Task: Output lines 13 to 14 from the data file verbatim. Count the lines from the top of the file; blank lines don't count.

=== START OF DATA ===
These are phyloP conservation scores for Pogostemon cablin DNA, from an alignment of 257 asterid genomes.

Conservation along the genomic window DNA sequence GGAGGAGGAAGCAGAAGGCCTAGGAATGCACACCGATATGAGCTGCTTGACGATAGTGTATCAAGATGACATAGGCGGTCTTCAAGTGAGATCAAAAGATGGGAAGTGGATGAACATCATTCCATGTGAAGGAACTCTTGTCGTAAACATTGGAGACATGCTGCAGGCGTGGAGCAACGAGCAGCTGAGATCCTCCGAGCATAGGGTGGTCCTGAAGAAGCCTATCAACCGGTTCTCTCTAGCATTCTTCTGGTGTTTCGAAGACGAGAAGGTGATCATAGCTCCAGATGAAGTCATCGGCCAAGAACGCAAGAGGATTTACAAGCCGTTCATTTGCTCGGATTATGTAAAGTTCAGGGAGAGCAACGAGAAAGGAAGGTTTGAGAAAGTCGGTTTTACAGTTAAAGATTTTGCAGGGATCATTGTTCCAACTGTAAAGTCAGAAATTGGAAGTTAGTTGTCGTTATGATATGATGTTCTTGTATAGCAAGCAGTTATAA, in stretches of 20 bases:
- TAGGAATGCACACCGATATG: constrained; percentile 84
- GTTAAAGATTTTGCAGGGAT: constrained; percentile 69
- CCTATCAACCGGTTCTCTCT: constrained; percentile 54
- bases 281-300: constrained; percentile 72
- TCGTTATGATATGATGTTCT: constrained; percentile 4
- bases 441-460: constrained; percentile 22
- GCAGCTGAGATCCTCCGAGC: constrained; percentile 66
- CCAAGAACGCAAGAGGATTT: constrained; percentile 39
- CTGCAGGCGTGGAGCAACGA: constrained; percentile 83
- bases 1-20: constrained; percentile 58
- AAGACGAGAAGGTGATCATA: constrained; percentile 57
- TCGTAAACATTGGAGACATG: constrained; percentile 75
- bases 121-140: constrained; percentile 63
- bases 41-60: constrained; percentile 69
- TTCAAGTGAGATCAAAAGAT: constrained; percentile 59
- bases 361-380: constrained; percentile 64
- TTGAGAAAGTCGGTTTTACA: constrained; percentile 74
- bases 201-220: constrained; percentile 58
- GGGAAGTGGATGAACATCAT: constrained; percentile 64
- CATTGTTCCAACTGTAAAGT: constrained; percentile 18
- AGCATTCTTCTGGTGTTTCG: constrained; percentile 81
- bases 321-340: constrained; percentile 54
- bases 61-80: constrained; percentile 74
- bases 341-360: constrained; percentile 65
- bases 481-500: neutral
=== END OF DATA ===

- AAGACGAGAAGGTGATCATA: constrained; percentile 57
- TCGTAAACATTGGAGACATG: constrained; percentile 75